Molecular gene mutation profiles, TMB and the impact of prognosis in Caucasians and east Asian patients with lung adenocarcinoma
Original Article

Molecular gene mutation profiles, TMB and the impact of prognosis in Caucasians and east Asian patients with lung adenocarcinoma

Weiquan Gu1#, Na Wang2,3,4#, Weiguang Gu5,6#, Yuan Qiu7, Hua Zhang8, Jianmiao Liang8, Tongfei Zhou8, Liheng Ma9, Weijing Cai10, Weineng Feng8, Likun Chen2,3,4

1Department of Thoracic Surgery, The First People’s Hospital of Foshan, Foshan 528000, China; 2Department of Medical Oncology, 3State Key Laboratory of Oncology in South China, 4Collaborative Innovation Center for Cancer Medicine, Sun Yat-sen University Cancer Center, Guangzhou 510060, China; 5Department of Medical Oncology, Nanhai District People’s Hospital of Foshan, Foshan 528200, China; 6The Second School of Clinical Medical, Southern Medical University, Guangzhou 510280, China; 7The First Affiliated Hospital of Guangzhou Medical University, Guangzhou 510120, China; 8Department of Head and Neck Cancer, the First People’s Hospital of Foshan, Foshan 528000, China; 9Pfizer pharmaceuticals Ltd., New York, USA; 10Shanghai Tongshu Biotechnology Co., Ltd., Shanghai 200444, China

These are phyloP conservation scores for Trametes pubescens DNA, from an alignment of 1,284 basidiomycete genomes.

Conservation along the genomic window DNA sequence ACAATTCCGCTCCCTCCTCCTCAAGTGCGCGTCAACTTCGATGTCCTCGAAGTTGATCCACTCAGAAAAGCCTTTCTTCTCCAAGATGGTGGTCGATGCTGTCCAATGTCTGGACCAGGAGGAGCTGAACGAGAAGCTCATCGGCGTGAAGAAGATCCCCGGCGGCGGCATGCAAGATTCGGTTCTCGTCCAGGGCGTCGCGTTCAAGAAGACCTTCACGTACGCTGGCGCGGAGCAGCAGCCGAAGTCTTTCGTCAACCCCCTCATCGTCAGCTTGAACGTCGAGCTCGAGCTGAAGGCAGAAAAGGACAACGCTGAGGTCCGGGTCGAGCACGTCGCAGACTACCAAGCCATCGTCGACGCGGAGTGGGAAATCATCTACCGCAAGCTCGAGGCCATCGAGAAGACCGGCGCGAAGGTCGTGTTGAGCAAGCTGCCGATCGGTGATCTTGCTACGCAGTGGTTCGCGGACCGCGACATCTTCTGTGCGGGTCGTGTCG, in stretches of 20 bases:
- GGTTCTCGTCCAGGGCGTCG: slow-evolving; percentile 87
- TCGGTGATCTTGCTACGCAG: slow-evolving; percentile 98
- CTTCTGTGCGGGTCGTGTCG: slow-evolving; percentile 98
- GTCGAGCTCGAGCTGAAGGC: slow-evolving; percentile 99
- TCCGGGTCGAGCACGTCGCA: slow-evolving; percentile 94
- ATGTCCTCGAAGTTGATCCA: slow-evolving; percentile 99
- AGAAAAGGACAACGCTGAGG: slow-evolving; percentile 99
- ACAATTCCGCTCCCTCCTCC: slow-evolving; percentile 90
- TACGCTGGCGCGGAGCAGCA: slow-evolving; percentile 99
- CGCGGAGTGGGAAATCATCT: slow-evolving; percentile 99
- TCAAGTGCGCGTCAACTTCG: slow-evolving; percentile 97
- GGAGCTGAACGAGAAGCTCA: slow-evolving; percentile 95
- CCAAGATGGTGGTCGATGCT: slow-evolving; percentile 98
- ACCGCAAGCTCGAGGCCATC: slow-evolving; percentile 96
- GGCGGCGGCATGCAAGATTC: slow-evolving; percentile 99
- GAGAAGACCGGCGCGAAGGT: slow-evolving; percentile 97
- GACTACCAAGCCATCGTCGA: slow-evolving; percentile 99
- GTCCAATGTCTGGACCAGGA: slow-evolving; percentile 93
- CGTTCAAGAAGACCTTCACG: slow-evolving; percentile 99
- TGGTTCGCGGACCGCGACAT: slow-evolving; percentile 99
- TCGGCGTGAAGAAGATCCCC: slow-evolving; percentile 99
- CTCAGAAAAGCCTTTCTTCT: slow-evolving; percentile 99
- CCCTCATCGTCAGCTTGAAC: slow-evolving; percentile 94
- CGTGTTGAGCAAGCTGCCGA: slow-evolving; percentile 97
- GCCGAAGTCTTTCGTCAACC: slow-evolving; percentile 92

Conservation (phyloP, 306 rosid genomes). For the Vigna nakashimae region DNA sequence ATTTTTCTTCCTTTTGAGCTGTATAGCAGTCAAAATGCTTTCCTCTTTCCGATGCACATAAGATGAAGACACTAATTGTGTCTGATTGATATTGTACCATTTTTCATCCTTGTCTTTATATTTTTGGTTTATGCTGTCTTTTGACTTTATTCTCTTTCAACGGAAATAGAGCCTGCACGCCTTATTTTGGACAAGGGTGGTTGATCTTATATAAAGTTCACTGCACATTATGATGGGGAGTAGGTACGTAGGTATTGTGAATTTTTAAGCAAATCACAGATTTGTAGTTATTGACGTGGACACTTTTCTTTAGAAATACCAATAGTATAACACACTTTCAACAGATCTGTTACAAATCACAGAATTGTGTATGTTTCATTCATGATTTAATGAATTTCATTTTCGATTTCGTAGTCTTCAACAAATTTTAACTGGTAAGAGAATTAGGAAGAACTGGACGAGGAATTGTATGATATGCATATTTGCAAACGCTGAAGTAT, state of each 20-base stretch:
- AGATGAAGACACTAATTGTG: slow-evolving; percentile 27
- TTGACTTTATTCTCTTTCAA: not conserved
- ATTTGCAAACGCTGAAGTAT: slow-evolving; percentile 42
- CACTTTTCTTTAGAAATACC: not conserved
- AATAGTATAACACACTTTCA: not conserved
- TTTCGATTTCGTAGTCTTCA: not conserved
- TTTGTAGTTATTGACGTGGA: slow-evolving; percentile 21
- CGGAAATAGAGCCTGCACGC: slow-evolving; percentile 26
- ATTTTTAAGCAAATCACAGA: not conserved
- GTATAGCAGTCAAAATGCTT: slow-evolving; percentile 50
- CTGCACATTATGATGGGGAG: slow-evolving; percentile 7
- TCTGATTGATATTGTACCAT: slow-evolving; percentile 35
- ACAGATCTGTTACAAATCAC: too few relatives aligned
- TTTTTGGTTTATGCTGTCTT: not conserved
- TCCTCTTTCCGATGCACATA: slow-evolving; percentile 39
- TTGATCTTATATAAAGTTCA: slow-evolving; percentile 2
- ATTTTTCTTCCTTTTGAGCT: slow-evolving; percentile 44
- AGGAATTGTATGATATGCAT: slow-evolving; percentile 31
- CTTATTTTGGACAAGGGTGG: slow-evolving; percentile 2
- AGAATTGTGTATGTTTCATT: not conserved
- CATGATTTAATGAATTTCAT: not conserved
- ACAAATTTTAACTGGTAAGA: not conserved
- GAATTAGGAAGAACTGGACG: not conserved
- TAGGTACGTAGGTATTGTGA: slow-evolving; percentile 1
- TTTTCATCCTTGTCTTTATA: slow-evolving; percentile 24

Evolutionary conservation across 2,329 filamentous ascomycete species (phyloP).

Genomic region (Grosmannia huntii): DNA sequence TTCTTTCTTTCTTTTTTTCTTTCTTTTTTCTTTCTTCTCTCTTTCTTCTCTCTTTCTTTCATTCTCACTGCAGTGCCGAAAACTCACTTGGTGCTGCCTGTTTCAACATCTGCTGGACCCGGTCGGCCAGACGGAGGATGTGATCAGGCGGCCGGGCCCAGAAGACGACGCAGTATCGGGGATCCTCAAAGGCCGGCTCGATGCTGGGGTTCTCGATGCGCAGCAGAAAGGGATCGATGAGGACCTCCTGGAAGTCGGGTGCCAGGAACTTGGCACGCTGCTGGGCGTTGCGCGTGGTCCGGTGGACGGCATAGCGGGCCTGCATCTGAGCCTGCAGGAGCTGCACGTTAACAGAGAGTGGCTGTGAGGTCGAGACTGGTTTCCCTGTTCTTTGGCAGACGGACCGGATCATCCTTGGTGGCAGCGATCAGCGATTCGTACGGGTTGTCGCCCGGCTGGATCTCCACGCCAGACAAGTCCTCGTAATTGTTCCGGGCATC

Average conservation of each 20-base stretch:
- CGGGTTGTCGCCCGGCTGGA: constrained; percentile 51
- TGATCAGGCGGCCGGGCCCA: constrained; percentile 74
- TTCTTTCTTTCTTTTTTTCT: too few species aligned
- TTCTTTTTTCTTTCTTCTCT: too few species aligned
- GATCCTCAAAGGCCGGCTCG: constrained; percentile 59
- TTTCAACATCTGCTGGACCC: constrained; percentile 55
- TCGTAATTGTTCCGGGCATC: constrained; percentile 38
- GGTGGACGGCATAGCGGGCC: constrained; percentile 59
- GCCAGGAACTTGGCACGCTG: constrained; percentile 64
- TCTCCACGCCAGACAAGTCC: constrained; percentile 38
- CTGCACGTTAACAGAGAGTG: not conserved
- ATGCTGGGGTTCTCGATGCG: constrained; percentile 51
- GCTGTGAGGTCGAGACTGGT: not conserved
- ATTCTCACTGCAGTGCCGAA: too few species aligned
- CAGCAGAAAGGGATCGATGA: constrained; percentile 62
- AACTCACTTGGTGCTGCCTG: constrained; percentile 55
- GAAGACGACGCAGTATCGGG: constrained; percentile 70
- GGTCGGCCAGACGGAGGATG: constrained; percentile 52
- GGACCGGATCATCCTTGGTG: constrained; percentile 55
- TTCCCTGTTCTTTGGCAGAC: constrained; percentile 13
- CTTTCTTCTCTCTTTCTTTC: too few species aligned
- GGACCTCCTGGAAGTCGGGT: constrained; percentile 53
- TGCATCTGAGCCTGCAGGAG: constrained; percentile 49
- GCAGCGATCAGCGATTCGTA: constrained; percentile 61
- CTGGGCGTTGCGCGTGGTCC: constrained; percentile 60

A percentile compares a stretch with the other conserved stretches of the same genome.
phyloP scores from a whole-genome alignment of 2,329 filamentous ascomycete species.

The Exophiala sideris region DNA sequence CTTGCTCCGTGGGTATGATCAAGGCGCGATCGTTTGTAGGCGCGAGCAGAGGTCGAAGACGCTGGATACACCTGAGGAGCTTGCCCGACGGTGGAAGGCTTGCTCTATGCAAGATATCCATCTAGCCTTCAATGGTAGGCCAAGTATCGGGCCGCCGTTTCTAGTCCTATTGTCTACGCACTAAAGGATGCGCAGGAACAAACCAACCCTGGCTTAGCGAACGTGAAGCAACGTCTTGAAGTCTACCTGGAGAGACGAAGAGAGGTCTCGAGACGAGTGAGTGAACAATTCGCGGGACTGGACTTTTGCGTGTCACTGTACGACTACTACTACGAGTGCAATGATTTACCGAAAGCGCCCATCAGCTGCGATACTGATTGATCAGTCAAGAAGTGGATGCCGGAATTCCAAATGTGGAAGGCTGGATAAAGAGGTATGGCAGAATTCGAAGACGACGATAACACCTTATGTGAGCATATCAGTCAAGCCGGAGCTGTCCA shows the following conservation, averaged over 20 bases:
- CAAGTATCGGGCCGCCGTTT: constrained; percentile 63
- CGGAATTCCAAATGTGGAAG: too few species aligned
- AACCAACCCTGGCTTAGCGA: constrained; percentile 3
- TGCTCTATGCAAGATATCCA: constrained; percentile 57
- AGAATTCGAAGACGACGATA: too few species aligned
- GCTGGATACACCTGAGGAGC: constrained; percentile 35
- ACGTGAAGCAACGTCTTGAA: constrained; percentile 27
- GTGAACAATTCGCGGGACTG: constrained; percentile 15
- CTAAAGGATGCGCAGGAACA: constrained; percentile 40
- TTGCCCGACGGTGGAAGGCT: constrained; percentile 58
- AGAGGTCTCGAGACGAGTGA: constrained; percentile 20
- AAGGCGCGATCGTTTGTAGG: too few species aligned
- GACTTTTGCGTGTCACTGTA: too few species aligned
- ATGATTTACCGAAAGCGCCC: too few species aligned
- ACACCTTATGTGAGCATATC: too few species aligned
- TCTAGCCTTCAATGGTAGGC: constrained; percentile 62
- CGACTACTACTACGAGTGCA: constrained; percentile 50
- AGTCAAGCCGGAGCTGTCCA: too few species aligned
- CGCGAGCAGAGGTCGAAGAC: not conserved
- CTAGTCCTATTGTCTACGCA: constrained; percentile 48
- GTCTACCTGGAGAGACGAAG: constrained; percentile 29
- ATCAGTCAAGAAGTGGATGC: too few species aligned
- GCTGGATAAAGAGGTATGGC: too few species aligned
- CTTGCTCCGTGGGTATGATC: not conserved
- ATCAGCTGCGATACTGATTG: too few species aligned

Contributions: (I) Conception and design: L Chen, W Feng; (II) Administrative support: L Chen; (III) Provision of study materials or patients: W Gu; (IV) Collection and assembly of data: N Wang; (V) Data analysis and interpretation: W Gu; (VI) Manuscript writing: All authors; (VII) Final approval of manuscript: All authors.

#These authors contributed equally to this work.

Correspondence to: Likun Chen. Department of Medical Oncology, Sun Yat-sen University Cancer Center, No. 651, Dongfeng East Road, Yuexiu District, Guangzhou 510060, China. Email: chenlk@sysucc.org.cn; Weineng Feng. Department of Head and Neck Cancer, The First People’s Hospital of Foshan, No. 81, Lingnan Avenue North, Chancheng District, Foshan 528000, China. Email: fengweineng@163.com.